=======================================================

        This leaves us with little options. Either we look for something else that implements zip64 extension and whose license is such that we can include it in our code or we ourselves implement these extensions in Minizip code which we will have to test extensively and maintain. Sigh.

        Show
        Ankur added a comment - Thanks for clarifying . But even Unzip in its present release 5.52 does not serve our purpose of supporting large files ( > 4GB) since it does not take care of extra headers in Zip64 format that are used specifically for supporting large archives. This is well documented and clearly stated in the FAQ, http://www.info-zip.org/FAQ.html#limits . Given below is an excerpt from the page :- "Also note that in August 2001, PKWARE released PKZIP 4.50 with support for large files and archives via a pair of new header types, "PK\x06\x06" and "PK\x06\x07". So far these headers are undocumented, but most of their fields are fairly obvious. We don't yet know when Zip and UnZip will support this extension to the format. In the short term, it is possible to improve Zip and UnZip's capabilities slightly on certain Linux systems (and probably other Unix-like systems) by recompiling with the -DLARGEFILE_SOURCE -D_FILE_OFFSET_BITS=64 options. This will allow the utilities to handle uncompressed data files greater than 2 GB in size, as long as the total size of the archive containing them is less than 2 GB." ======================================================= This leaves us with little options. Either we look for something else that implements zip64 extension and whose license is such that we can include it in our code or we ourselves implement these extensions in Minizip code which we will have to test extensively and maintain. Sigh.
        Hide
        Ankur added a comment -

        Or as another option we can have our implementation of ZipInputStream purely in Java (no native code) that is based upon Sun's Java.io.zip.ZipInputStream with some additions and modifications to :-

        1. Work with a Seekable stream (like FSDataInputStream).
        2. Read only central directory structure to obtain file information instead of sequentially
        reading the whole archive (Sun's implementation).
        3. Make sure Zip64 headers are processed correctly.

        This way we will have the following advantages.

        1. A pure Java Zip stream parser supporting Zip64 format (No native code).
        2. Support for Random as well as Sequential access.
        3. No dependency on any external components.
        4. Ease of modification for adding append when HDFS provides this facility.
        5. Possibility of donating our parser as a Zip64 compliant java zip parser to open source in future.

        The above of course require a lot of work but looking at the advantages I feel its worth it.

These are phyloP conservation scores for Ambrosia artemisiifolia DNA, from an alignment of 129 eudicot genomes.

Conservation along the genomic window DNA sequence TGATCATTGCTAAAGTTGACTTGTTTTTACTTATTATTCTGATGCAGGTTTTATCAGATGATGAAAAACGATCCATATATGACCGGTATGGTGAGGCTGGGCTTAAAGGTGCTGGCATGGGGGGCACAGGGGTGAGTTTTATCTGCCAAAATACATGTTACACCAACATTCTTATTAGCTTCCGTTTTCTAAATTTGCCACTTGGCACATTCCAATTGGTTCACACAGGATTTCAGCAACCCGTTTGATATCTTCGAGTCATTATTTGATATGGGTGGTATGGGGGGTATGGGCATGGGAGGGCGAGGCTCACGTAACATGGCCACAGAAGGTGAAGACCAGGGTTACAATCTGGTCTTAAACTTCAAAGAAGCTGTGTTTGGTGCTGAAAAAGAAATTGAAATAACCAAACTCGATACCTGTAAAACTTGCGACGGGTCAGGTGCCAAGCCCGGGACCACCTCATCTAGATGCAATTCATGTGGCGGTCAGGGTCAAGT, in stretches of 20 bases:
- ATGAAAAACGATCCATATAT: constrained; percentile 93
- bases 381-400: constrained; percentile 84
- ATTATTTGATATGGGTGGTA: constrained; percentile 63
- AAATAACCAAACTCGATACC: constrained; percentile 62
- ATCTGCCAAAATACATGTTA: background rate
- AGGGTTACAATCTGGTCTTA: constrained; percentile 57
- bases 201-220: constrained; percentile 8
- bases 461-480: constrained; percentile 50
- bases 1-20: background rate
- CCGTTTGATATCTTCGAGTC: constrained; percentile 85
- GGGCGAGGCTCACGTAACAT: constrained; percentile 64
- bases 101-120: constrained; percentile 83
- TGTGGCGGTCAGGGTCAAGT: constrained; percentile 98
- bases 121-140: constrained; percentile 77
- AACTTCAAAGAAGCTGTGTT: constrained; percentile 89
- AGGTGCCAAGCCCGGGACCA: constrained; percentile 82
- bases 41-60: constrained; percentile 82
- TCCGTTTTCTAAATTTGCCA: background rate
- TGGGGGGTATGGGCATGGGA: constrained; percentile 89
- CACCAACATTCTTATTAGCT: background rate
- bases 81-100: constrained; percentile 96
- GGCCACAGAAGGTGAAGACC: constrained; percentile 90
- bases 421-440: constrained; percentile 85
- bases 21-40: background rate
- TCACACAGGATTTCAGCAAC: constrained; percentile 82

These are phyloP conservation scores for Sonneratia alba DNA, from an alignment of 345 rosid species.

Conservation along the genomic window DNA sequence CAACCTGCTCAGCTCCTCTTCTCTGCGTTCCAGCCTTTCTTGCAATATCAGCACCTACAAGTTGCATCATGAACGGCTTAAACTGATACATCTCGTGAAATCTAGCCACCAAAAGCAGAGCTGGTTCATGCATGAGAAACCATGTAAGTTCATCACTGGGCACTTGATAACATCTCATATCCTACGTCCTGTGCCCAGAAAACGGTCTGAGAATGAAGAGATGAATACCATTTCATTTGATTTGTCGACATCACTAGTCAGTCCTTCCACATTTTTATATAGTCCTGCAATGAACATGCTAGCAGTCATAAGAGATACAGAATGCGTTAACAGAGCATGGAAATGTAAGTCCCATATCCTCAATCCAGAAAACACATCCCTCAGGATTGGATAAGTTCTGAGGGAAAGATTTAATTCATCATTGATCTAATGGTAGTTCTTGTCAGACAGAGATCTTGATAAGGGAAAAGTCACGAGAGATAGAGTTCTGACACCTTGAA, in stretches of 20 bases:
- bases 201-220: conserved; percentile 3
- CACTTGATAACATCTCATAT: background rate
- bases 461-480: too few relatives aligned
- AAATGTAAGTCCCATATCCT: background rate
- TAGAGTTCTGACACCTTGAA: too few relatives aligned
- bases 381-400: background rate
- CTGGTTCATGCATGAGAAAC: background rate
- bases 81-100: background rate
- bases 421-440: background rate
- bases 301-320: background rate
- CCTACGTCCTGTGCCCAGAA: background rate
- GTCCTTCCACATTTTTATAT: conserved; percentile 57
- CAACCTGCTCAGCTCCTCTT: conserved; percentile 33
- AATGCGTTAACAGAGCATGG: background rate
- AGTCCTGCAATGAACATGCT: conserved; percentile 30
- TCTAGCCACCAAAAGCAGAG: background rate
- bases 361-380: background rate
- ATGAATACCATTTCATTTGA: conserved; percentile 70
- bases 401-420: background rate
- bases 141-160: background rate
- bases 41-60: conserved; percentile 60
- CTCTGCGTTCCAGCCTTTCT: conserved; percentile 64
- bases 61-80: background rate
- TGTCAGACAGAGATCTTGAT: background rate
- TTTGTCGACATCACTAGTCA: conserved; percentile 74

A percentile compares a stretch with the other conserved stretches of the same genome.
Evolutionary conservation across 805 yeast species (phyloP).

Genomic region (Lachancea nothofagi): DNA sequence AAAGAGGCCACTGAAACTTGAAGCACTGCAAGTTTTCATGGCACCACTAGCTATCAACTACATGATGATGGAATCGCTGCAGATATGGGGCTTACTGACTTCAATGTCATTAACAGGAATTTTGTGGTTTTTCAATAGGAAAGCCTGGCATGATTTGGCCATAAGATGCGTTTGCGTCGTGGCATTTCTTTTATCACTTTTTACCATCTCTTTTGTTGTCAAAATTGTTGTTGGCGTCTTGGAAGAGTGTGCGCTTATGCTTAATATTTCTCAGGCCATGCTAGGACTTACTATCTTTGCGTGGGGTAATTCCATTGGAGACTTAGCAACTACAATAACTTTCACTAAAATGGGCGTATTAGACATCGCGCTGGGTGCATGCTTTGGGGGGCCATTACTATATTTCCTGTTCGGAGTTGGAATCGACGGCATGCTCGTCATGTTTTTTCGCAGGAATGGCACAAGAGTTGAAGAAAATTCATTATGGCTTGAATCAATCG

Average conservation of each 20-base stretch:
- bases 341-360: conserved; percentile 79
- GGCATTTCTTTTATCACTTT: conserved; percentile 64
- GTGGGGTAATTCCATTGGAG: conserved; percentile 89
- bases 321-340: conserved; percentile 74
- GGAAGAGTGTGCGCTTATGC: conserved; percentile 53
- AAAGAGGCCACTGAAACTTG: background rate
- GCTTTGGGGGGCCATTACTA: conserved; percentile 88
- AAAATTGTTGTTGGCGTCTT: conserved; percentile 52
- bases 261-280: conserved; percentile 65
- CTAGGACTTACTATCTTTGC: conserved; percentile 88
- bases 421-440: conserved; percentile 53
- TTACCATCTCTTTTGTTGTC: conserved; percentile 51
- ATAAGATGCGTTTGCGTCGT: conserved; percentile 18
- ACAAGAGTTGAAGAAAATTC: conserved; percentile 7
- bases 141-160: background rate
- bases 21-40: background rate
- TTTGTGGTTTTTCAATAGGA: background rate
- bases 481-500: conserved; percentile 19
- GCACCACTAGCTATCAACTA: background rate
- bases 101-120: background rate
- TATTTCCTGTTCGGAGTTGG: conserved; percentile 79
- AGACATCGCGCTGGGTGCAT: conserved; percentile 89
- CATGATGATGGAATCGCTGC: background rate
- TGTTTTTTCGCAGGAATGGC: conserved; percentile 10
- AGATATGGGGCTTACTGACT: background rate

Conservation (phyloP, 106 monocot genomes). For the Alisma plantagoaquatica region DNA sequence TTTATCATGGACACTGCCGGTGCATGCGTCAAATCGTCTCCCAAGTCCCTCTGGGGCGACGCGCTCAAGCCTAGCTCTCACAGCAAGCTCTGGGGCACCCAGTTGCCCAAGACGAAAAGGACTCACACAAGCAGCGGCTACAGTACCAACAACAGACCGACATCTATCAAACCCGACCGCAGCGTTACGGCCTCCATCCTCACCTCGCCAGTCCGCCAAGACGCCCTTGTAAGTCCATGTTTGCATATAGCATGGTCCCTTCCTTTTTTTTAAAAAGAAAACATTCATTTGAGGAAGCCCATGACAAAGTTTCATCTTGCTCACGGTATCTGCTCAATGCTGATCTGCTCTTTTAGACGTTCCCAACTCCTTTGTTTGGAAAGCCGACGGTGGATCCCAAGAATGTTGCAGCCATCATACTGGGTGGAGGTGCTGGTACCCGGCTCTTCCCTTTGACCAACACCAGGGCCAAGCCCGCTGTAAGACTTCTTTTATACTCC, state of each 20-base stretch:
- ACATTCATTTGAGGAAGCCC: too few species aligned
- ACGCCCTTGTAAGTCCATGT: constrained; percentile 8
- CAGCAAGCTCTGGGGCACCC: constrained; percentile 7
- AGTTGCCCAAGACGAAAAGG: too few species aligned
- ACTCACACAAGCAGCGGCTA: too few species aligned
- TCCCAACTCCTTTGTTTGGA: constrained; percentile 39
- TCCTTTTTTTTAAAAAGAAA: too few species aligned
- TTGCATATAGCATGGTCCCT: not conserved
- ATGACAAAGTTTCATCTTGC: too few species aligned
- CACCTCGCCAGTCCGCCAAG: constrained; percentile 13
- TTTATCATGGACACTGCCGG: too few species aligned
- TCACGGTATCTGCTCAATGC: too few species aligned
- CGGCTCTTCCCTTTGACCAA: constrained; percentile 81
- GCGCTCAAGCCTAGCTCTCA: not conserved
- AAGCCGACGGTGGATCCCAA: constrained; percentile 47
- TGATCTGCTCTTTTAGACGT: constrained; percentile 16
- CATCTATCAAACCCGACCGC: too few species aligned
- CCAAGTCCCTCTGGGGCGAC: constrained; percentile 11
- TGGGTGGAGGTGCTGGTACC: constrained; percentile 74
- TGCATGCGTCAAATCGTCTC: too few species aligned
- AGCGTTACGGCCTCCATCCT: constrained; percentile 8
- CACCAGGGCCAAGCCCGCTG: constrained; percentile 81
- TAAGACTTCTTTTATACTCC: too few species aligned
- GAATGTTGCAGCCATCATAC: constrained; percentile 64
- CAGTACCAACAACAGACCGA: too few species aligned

Your opinion ?

        Show
        Ankur added a comment - Or as another option we can have our implementation of ZipInputStream purely in Java (no native code) that is based upon Sun's Java.io.zip.ZipInputStream with some additions and modifications to :- 1. Work with a Seekable stream (like FSDataInputStream). 2. Read only central directory structure to obtain file information instead of sequentially reading the whole archive (Sun's implementation). 3. Make sure Zip64 headers are processed correctly. This way we will have the following advantages. 1. A pure Java Zip stream parser supporting Zip64 format (No native code). 2. Support for Random as well as Sequential access. 3. No dependency on any external components. 4. Ease of modification for adding append when HDFS provides this facility. 5. Possibility of donating our parser as a Zip64 compliant java zip parser to open source in future. The above of course require a lot of work but looking at the advantages I feel its worth it. Your opinion ?
        Hide
        Doug Cutting added a comment -

        One of the major attractions of the zip format for Hadoop is that it provides interoperability with standard tools. But if we generate >4GB archives that shell tools cannot access, interoperability is broken. Folks might as well then use SequenceFile or some other Hadoop-specific format. So, until standard shell tools support access to >4GB zip archives, I see little motivation for Hadoop to support this.

        Show
        Doug Cutting added a comment - One of the major attractions of the zip format for Hadoop is that it provides interoperability with standard tools. But if we generate >4GB archives that shell tools cannot access, interoperability is broken. Folks might as well then use SequenceFile or some other Hadoop-specific format. So, until standard shell tools support access to >4GB zip archives, I see little motivation for Hadoop to support this.